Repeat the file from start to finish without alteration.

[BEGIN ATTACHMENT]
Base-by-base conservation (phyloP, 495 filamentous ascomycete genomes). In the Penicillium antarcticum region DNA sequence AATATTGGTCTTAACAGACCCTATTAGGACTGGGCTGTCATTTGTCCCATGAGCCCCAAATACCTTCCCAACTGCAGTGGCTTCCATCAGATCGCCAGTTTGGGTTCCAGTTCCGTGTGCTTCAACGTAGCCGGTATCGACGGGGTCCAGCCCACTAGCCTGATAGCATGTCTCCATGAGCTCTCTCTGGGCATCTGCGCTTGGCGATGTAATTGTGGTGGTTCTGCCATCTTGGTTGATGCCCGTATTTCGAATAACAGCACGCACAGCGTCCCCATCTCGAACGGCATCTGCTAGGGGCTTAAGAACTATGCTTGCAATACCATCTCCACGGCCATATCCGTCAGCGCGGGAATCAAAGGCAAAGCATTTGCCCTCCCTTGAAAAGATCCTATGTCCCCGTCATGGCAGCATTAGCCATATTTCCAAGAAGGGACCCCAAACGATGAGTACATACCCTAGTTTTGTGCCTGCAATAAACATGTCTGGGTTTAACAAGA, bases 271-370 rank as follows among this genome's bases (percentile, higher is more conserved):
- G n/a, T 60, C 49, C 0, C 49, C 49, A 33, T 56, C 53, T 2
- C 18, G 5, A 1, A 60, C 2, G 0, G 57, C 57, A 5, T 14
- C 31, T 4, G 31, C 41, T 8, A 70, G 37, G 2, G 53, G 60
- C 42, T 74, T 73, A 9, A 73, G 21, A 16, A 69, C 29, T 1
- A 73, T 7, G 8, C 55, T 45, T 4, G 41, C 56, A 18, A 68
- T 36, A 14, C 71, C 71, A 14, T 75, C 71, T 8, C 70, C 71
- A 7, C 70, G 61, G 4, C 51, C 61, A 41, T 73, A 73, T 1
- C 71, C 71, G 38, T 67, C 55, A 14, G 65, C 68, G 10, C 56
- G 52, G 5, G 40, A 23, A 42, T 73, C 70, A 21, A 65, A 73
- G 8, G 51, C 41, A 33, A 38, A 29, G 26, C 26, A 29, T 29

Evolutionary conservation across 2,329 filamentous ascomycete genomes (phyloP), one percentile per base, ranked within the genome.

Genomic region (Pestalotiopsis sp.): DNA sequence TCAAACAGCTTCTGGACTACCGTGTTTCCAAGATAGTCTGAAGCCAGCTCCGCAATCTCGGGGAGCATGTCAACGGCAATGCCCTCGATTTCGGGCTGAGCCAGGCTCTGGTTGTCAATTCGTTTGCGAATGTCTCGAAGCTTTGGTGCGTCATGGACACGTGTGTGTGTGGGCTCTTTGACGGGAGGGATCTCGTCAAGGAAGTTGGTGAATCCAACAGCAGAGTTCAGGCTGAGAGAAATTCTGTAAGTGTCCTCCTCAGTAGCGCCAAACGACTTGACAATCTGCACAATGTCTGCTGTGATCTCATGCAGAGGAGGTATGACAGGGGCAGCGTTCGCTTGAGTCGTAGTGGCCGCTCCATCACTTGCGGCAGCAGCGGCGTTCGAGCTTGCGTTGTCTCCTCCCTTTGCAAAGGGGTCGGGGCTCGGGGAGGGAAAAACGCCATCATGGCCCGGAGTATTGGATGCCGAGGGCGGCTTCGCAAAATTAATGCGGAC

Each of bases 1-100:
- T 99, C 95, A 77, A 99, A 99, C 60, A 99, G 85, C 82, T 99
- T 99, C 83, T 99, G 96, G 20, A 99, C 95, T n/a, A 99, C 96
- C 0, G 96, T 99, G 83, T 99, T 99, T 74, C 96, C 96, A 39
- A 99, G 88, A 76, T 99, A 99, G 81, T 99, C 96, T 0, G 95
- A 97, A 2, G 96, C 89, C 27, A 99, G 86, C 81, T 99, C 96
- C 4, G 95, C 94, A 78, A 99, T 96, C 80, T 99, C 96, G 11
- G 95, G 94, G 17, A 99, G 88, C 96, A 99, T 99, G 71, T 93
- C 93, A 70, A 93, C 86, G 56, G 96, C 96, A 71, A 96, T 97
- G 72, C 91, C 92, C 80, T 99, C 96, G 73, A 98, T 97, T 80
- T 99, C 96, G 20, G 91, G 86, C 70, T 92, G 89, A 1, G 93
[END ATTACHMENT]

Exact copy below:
Base-by-base conservation (phyloP, 495 filamentous ascomycete genomes). In the Penicillium antarcticum region DNA sequence AATATTGGTCTTAACAGACCCTATTAGGACTGGGCTGTCATTTGTCCCATGAGCCCCAAATACCTTCCCAACTGCAGTGGCTTCCATCAGATCGCCAGTTTGGGTTCCAGTTCCGTGTGCTTCAACGTAGCCGGTATCGACGGGGTCCAGCCCACTAGCCTGATAGCATGTCTCCATGAGCTCTCTCTGGGCATCTGCGCTTGGCGATGTAATTGTGGTGGTTCTGCCATCTTGGTTGATGCCCGTATTTCGAATAACAGCACGCACAGCGTCCCCATCTCGAACGGCATCTGCTAGGGGCTTAAGAACTATGCTTGCAATACCATCTCCACGGCCATATCCGTCAGCGCGGGAATCAAAGGCAAAGCATTTGCCCTCCCTTGAAAAGATCCTATGTCCCCGTCATGGCAGCATTAGCCATATTTCCAAGAAGGGACCCCAAACGATGAGTACATACCCTAGTTTTGTGCCTGCAATAAACATGTCTGGGTTTAACAAGA, bases 271-370 rank as follows among this genome's bases (percentile, higher is more conserved):
- G n/a, T 60, C 49, C 0, C 49, C 49, A 33, T 56, C 53, T 2
- C 18, G 5, A 1, A 60, C 2, G 0, G 57, C 57, A 5, T 14
- C 31, T 4, G 31, C 41, T 8, A 70, G 37, G 2, G 53, G 60
- C 42, T 74, T 73, A 9, A 73, G 21, A 16, A 69, C 29, T 1
- A 73, T 7, G 8, C 55, T 45, T 4, G 41, C 56, A 18, A 68
- T 36, A 14, C 71, C 71, A 14, T 75, C 71, T 8, C 70, C 71
- A 7, C 70, G 61, G 4, C 51, C 61, A 41, T 73, A 73, T 1
- C 71, C 71, G 38, T 67, C 55, A 14, G 65, C 68, G 10, C 56
- G 52, G 5, G 40, A 23, A 42, T 73, C 70, A 21, A 65, A 73
- G 8, G 51, C 41, A 33, A 38, A 29, G 26, C 26, A 29, T 29

Evolutionary conservation across 2,329 filamentous ascomycete genomes (phyloP), one percentile per base, ranked within the genome.

Genomic region (Pestalotiopsis sp.): DNA sequence TCAAACAGCTTCTGGACTACCGTGTTTCCAAGATAGTCTGAAGCCAGCTCCGCAATCTCGGGGAGCATGTCAACGGCAATGCCCTCGATTTCGGGCTGAGCCAGGCTCTGGTTGTCAATTCGTTTGCGAATGTCTCGAAGCTTTGGTGCGTCATGGACACGTGTGTGTGTGGGCTCTTTGACGGGAGGGATCTCGTCAAGGAAGTTGGTGAATCCAACAGCAGAGTTCAGGCTGAGAGAAATTCTGTAAGTGTCCTCCTCAGTAGCGCCAAACGACTTGACAATCTGCACAATGTCTGCTGTGATCTCATGCAGAGGAGGTATGACAGGGGCAGCGTTCGCTTGAGTCGTAGTGGCCGCTCCATCACTTGCGGCAGCAGCGGCGTTCGAGCTTGCGTTGTCTCCTCCCTTTGCAAAGGGGTCGGGGCTCGGGGAGGGAAAAACGCCATCATGGCCCGGAGTATTGGATGCCGAGGGCGGCTTCGCAAAATTAATGCGGAC

Each of bases 1-100:
- T 99, C 95, A 77, A 99, A 99, C 60, A 99, G 85, C 82, T 99
- T 99, C 83, T 99, G 96, G 20, A 99, C 95, T n/a, A 99, C 96
- C 0, G 96, T 99, G 83, T 99, T 99, T 74, C 96, C 96, A 39
- A 99, G 88, A 76, T 99, A 99, G 81, T 99, C 96, T 0, G 95
- A 97, A 2, G 96, C 89, C 27, A 99, G 86, C 81, T 99, C 96
- C 4, G 95, C 94, A 78, A 99, T 96, C 80, T 99, C 96, G 11
- G 95, G 94, G 17, A 99, G 88, C 96, A 99, T 99, G 71, T 93
- C 93, A 70, A 93, C 86, G 56, G 96, C 96, A 71, A 96, T 97
- G 72, C 91, C 92, C 80, T 99, C 96, G 73, A 98, T 97, T 80
- T 99, C 96, G 20, G 91, G 86, C 70, T 92, G 89, A 1, G 93